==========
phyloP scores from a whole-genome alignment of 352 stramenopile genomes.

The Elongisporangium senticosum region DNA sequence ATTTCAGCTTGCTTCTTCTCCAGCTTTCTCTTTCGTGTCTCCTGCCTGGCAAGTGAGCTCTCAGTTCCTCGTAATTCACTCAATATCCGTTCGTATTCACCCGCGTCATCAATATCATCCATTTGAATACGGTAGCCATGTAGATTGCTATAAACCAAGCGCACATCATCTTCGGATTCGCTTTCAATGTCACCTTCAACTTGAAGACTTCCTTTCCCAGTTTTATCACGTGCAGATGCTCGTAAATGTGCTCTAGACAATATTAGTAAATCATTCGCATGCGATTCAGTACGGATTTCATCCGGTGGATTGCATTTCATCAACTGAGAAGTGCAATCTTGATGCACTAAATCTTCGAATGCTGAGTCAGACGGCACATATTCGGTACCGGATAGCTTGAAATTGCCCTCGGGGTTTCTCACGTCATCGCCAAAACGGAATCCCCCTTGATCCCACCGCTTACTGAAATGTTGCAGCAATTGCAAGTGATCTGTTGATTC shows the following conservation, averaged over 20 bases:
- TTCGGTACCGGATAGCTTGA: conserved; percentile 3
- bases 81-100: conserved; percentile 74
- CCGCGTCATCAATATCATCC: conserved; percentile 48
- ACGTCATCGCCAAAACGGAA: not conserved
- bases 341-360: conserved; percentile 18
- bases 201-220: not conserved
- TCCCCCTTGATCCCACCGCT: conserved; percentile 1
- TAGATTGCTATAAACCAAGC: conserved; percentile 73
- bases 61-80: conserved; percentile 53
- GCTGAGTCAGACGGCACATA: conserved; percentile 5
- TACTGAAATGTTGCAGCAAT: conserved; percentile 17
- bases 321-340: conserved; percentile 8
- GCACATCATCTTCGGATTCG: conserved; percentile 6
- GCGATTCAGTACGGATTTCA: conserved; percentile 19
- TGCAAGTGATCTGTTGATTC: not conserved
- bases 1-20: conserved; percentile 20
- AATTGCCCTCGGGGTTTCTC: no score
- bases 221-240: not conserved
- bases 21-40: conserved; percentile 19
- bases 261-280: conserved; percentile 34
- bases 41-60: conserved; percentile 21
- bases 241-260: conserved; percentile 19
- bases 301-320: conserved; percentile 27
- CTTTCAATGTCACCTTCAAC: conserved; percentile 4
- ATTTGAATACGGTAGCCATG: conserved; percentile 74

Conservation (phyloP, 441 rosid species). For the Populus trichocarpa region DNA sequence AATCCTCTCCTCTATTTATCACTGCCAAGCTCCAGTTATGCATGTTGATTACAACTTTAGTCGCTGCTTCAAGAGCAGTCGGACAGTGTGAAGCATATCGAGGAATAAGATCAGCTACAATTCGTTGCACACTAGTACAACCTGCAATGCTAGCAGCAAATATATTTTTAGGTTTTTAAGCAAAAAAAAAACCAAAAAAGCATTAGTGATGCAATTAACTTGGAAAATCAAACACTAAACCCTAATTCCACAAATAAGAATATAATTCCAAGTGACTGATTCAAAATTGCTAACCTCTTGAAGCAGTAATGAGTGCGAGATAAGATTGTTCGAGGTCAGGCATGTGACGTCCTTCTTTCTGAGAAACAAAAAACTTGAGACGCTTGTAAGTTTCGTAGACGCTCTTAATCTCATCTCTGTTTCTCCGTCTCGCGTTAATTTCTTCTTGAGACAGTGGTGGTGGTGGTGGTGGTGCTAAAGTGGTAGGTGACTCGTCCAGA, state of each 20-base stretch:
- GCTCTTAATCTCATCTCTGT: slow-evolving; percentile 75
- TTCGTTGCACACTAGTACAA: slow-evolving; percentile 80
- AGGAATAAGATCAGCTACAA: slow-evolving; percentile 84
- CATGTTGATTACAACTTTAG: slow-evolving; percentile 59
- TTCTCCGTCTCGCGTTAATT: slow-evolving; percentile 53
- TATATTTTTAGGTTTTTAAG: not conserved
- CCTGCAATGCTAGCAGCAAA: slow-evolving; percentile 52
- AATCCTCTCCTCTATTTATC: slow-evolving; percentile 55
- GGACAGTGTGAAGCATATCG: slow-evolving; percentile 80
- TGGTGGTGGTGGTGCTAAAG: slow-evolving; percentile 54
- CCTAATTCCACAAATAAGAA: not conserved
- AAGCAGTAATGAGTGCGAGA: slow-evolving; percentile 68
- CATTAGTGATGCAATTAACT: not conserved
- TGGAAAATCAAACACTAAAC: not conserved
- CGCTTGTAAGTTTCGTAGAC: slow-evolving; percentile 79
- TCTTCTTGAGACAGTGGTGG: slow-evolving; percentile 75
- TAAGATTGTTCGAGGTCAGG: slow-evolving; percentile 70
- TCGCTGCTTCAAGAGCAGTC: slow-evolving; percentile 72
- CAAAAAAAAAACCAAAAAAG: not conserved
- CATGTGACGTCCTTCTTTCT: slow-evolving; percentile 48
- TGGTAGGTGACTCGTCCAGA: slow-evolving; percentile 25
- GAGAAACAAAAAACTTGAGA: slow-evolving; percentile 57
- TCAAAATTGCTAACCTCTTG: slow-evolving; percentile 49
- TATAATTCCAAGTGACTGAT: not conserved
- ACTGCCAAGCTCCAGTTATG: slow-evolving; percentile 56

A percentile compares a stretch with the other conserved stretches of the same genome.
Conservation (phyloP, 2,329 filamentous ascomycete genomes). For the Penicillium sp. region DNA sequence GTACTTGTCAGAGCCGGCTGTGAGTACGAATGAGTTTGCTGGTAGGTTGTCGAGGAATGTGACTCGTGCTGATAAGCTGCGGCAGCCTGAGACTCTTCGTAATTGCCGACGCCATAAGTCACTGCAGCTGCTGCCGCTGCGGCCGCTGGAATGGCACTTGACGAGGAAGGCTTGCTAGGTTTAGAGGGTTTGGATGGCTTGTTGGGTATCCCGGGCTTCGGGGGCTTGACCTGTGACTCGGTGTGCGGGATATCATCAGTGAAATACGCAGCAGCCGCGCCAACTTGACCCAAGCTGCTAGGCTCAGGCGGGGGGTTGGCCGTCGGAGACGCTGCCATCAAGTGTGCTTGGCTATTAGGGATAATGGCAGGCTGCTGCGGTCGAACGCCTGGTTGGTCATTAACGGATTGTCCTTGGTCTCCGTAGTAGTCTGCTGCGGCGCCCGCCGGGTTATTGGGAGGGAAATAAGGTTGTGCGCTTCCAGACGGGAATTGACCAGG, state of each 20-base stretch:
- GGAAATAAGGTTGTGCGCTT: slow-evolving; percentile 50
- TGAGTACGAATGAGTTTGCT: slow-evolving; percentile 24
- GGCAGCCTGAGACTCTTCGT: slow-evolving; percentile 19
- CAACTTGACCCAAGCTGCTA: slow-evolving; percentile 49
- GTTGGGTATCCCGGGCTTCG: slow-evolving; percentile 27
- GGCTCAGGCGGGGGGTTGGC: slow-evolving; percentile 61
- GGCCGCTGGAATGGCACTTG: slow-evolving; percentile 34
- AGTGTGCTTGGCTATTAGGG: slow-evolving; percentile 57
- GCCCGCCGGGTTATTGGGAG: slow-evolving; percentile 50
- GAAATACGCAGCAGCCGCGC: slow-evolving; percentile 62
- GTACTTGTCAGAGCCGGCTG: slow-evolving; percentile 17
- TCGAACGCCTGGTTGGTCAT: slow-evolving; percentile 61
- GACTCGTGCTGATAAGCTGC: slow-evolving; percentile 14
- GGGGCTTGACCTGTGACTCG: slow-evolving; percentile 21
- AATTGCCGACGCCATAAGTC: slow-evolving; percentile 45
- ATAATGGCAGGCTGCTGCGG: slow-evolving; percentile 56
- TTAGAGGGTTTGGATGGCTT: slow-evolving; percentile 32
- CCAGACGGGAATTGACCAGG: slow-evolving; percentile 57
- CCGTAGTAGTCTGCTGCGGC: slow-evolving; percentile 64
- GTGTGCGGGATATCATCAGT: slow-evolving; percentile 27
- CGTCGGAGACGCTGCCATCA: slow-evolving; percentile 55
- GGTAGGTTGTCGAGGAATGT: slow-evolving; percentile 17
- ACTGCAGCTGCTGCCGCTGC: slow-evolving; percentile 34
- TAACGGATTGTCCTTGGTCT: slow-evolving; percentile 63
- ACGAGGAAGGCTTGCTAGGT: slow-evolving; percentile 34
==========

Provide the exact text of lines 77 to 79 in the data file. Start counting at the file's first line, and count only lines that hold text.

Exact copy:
- GGTAGGTTGTCGAGGAATGT: slow-evolving; percentile 17
- ACTGCAGCTGCTGCCGCTGC: slow-evolving; percentile 34
- TAACGGATTGTCCTTGGTCT: slow-evolving; percentile 63